JACKSONVILLE, Fla. – T-Neisha Tate calls her career an accident.
She had no idea such a thing existed.
Sports philanthropy? What’s that?
The 1998 Raines High School graduate is Jacksonville to the very core. Tate just wasn’t Jaguars to the core, or even a big sports fan.
Tate’s background was in education and her passion was community outreach, which she took a large role in since joining the franchise in 2012. And she certainly didn’t know there was such a thing as sports philanthropy, hence her reference as an “accidental sports philanthropist.”
When the Jaguars created a position of vice president of social responsibility and impact last August and named Tate to that role, two questions jumped out.
What, exactly, would she do in this new position? And how would Tate and the Jaguars keep the conversation from a year of social justice reform moving forward without losing that momentum?
Tate took that blank slate and sought to make a difference in the community, her community.
“You just keep going. I think that is really just the answer. You just keep going. History has shown us when we looked at these pivotal moments in time, in history, in movements, that you just keep going,” Tate said. “Even when you feel like it’s getting harder, when you feel like you’re slowing down, even when you feel like you’ve got to, you keep going.”
How would Tate take a broad job title and turn it into actions in communities that felt neglected and voiceless? Tate said it wasn’t just listening but actually hearing what those concerns were.
“It took a long time [for society] to get here. And it’s going to take time to keep moving forward,” she said.
Tate said that when the team drilled down into where it could begin to make a large impact, it first began close to home. It started internally and expanded outwards. Some of those first deep dives came between the walls at the stadium.
Tate and the Jaguars began holding monthly diversity conversations with Black, indigenous and people of color. There have been movie nights in the amphitheater for employees. And from within first, the mission grew and the focus became clearer.
“We took some time to do a deep dive and we really landed on our neighbors out east,” she said.
“Out east” is Jacksonville’s Historic Eastside community, and one of the oldest neighborhoods in the city’s urban core. TIAA Bank Field is located in a slice of the community.
It is also an area of significant need and the target of the team’s outreach program.
On Martin Luther King Jr. Day, the Jaguars launched their day of service mission and were able to provide meals for 300 residents. The team partnered with a local Black-owned restaurant to pull that off.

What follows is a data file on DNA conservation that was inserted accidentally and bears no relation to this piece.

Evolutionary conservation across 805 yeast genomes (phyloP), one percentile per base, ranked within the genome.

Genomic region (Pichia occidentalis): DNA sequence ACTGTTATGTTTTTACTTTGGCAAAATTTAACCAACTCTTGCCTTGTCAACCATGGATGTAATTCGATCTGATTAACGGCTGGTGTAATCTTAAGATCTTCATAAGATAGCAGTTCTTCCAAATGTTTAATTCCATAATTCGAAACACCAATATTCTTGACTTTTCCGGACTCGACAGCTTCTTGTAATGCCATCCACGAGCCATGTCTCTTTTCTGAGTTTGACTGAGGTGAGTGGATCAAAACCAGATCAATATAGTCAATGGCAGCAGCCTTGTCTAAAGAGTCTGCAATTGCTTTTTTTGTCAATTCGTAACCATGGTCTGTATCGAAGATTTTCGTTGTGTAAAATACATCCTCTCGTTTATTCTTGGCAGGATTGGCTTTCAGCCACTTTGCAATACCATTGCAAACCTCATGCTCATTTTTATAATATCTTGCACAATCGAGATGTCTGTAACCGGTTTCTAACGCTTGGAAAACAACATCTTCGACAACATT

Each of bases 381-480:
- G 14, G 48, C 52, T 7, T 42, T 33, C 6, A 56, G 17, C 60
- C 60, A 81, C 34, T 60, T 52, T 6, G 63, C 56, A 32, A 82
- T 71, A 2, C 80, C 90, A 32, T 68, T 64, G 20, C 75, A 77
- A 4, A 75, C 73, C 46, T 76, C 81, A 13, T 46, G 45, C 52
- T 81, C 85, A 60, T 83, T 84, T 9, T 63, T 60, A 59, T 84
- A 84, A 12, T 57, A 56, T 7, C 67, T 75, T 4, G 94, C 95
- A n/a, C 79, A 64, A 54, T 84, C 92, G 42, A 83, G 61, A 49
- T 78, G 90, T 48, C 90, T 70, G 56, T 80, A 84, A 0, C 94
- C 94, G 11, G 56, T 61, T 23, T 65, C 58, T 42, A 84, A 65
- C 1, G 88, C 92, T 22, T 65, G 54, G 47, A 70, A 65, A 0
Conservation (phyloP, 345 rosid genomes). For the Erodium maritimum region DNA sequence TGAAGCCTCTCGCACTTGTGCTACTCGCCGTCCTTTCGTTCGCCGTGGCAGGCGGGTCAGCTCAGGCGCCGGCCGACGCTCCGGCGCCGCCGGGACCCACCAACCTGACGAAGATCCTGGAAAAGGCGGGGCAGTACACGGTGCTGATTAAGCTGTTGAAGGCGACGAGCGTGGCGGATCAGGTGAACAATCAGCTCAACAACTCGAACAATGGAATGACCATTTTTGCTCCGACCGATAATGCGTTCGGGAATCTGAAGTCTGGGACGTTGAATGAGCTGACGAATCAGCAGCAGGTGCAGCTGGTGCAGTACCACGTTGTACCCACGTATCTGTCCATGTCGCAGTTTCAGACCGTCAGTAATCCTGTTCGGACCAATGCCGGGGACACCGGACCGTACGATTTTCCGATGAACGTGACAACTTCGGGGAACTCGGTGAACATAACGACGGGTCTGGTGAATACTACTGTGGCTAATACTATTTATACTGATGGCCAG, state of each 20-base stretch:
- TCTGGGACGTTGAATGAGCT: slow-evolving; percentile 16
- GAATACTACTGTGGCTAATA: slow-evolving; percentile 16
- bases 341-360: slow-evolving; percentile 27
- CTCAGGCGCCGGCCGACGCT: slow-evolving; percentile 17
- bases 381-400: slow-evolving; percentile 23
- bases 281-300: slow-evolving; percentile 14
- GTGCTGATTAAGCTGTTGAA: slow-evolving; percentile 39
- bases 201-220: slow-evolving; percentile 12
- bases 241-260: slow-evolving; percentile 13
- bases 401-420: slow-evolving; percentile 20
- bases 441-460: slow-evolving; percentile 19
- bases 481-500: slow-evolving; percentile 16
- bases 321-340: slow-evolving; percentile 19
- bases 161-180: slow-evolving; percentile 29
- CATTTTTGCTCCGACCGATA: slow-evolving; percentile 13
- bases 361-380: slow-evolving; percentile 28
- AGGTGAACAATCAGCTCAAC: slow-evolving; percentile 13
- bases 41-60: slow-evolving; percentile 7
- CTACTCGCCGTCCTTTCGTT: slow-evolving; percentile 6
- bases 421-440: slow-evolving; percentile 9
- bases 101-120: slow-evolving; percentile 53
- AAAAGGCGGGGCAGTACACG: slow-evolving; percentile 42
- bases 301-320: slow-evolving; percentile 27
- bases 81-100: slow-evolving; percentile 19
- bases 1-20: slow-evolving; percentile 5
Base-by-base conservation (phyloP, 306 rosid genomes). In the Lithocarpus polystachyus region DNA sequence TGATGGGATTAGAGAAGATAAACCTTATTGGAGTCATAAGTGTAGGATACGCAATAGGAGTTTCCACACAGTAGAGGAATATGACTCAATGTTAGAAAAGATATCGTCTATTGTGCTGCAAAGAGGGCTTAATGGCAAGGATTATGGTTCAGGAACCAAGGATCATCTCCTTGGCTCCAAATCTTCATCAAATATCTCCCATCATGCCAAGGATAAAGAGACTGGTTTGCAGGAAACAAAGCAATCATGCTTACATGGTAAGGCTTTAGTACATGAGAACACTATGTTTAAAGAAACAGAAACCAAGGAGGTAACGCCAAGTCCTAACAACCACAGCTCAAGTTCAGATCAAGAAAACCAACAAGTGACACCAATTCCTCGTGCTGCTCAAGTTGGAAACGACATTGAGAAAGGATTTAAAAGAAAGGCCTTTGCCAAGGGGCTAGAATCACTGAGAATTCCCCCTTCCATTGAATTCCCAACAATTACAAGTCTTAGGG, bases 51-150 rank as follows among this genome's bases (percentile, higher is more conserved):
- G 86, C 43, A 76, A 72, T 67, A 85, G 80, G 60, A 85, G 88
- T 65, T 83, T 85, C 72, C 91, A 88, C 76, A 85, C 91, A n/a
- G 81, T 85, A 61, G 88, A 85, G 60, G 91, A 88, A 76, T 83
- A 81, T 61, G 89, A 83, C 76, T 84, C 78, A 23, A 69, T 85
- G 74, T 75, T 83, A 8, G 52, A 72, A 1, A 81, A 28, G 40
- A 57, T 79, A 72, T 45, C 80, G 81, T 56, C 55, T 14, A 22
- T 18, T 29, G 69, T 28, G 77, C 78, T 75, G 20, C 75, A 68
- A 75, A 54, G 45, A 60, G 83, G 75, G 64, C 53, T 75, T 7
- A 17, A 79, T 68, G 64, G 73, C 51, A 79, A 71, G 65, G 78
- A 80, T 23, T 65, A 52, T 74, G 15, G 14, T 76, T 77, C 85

Tate said that was just the beginning of a race that has no finish line.
The Jaguars are planning on doing a service project every month in that community.
“I love that grassroots approach,” she said. “I am hoping what we’re building is not so much partnerships as much as we’re building family. Family connections. I’m hoping our community feels the same way when it comes to this platform.”
The outreach has just started.
The team partnered with the finance app, Goalsetter, just this week to give 100 students at Long Branch Elementary $100 each as a way to help them start saving for their future. Tate said that there are plans to try and add to that number, both in students and funds. In Black History Month, the team highlighted local Black authors, who wrote about area landmarks or murals, and what those meant to them.
Those headlining actions aren’t it though. Those are the some of the many yet to come.
“I think that those communities all share one thing in common, which is just mistrust at this point. Feeling that they are not being heard. So, I think as a community, as leaders, it’s time to listen. And then to take what they’re saying and seriously put our resources to work for them.
“And that’s how you build capacity. And that’s how you build equity and close gaps that are widening in certain communities. And we know this from all of the data in all the studies that that we have.”
Tate was the perfect fit for a job title that didn’t have a defined set of boxes to check. She knew football, but most of that was Raines football.
The Vikings football team won the Class 4A state championship during her senior year and Tate ticks off the Raines alums to make it big in the NFL … Carmichael. Dawkins. Lito. …
She knows the legacy of Bob Hayes, because, who doesn’t?
Tate’s sports knowledge and passion for sports diverged when she was younger because there were so many other passions in her life. She didn’t know back then that a love of philanthropy would collide with the area’s passion for football. But with the Jaguars brand behind the passion of a very inspired local woman, the mission to make a difference is stronger than ever.
“We just have to keep going and a part of that change is every day,” she said. “It’s in everyday things that you do. It’s in everyday conversations that you have. And the big things come, and they are coming. And it’s been really exciting for us as an organization to be a part of those.”